State of VA: Wait times at facilities, opioid abuse, accountability & more

By Jonathan Kaupanger

It’s a critical time for the Department of Veterans Affairs.

“Having gone through what was our crisis in 2014, in clinical terms, it was a near-death experience,” VA Secretary Dr. David J. Shulkin told CBS Radio’s Connecting Vets in a recent interview.

“We have to watch the system very closely,” Shulkin said. Doing what he calls intensive monitoring while making sure the VA is progressing in the right direction.

Shulkin mentioned wait times as one area where the Department of Veterans Affairs has made some progress or at least shows transparency. The VA has recently launched a new access and quality tool that gives vets an easy to use way of accessing patient wait time and quality of care information.

The VA’s Access to Care website allows veterans to put in their zip code and see all the wait times for all VA facilities in their area.  This can be sorted by clinic type, visit type, and distance.

screen shot 2017 06 19 at 3 53 39 pm State of VA: Wait times at facilities, opioid abuse, accountability & more

Screen shot from the U.S. Department of Veteran Affairs website. (U.S. Department of Veteran Affairs)

The purpose of this website is to give veterans a choice so they can choose where they want to be seen and know how long it will take for the appointment. “Veterans must have access to information that is clear and understandable to make informed decisions about their healthcare,” said Shulkin. “No other health-care system in the country releases this type of information on wait times. This allows veterans to see how VA is performing.”

Knowing that you have a wait time is one thing, but actually getting care for your needs is something else. This is where the Choice Program comes into play. The Choice Program allows vets to access care in the community if their wait time at a VA Medical Center is too long. This program has been around for a couple years but is only just now starting to work out for people. “In the beginning the performance was complex,” he said. “We have made 72 contract modifications and now it’s easier to use.”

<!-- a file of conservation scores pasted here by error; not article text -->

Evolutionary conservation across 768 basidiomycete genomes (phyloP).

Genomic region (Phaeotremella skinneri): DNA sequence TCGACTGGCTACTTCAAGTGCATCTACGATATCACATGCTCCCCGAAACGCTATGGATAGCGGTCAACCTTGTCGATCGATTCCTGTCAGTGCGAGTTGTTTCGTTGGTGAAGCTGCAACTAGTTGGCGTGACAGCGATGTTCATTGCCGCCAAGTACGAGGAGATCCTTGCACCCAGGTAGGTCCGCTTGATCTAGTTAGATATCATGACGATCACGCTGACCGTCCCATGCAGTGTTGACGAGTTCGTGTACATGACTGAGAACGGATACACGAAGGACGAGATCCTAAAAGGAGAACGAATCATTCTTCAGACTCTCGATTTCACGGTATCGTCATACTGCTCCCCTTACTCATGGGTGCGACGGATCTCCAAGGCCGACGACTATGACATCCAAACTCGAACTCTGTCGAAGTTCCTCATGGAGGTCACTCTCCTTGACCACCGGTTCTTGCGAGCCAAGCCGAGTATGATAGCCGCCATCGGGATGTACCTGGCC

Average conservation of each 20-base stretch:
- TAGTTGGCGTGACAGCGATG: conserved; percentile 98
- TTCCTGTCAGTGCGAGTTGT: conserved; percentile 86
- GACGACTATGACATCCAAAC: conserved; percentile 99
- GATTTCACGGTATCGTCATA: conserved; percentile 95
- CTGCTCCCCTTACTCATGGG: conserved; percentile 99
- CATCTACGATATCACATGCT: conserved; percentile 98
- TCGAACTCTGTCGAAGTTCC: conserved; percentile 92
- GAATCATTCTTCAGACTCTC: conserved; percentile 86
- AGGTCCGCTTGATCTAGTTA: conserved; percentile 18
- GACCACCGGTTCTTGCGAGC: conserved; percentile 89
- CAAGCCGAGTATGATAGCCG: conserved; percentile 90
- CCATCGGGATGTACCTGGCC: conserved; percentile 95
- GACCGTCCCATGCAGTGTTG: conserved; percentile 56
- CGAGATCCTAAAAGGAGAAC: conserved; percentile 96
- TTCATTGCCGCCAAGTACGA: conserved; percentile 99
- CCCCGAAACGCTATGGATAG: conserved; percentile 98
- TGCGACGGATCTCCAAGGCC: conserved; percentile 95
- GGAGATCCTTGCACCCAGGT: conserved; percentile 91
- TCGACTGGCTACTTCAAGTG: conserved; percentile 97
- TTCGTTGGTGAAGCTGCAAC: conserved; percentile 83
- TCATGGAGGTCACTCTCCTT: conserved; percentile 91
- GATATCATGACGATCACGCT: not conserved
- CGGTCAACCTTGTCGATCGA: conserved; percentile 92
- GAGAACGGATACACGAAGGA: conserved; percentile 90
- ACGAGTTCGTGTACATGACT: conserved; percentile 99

More veterans have been using choice, in fact, March, April, and May of this year have been the busiest time for this program. Close to three million more veterans have received a community care appointment in just the first six months of 2017, than the entire year before.

The opioid epidemic is another problem that is very important to the VA and Secretary Shulkin. “The VA, as it often does, notices those major problems before the rest of the country.” Shulkin continued by saying that the VA recognized this issue in 2010 and began the implementation of an action plan and reduced the use of opioids by 33% in seven years.

Finding other ways to treat pain was key to keeping veterans from being addicted in the first place. The VA now uses a step-wise method to treating pain. This includes things like yoga, mind and body techniques, and acupuncture to name a few. “We are continuing to look towards other types of therapies as well,” said Shulkin. “Such as transcendental meditation, biofeedback and other therapies that have been studied to show to be quite effective.”

Secretary Shulkin also discussed the Veterans Affairs Accountability and Whistleblower Protection Act and how it will benefit VA. “We were keeping leaders that frankly shouldn’t be part of this organization,” he said. After becoming secretary he came to the conclusion that he needed more authority to remove people. So he went to Congress and they agreed with him.

“Interestingly enough, and most people don’t talk about this too much, but the Accountability Bill also gives us  new authorities to hire.” Once the bill is signed into law, medical center directors will have the ability to directly hire local staff for their centers. Shulkin added, “Removing people who need to go but getting the right people on board – both are important.”

The secretary knows just how important his job is, “I’m sure every secretary feels their time is critical,” he said. “If we don’t get this right now, my fear is VA won’t be there for future Americans. The world is a dangerous place. If past history tells us anything, there will likely be new conflicts and it’s our job to be prepared.”

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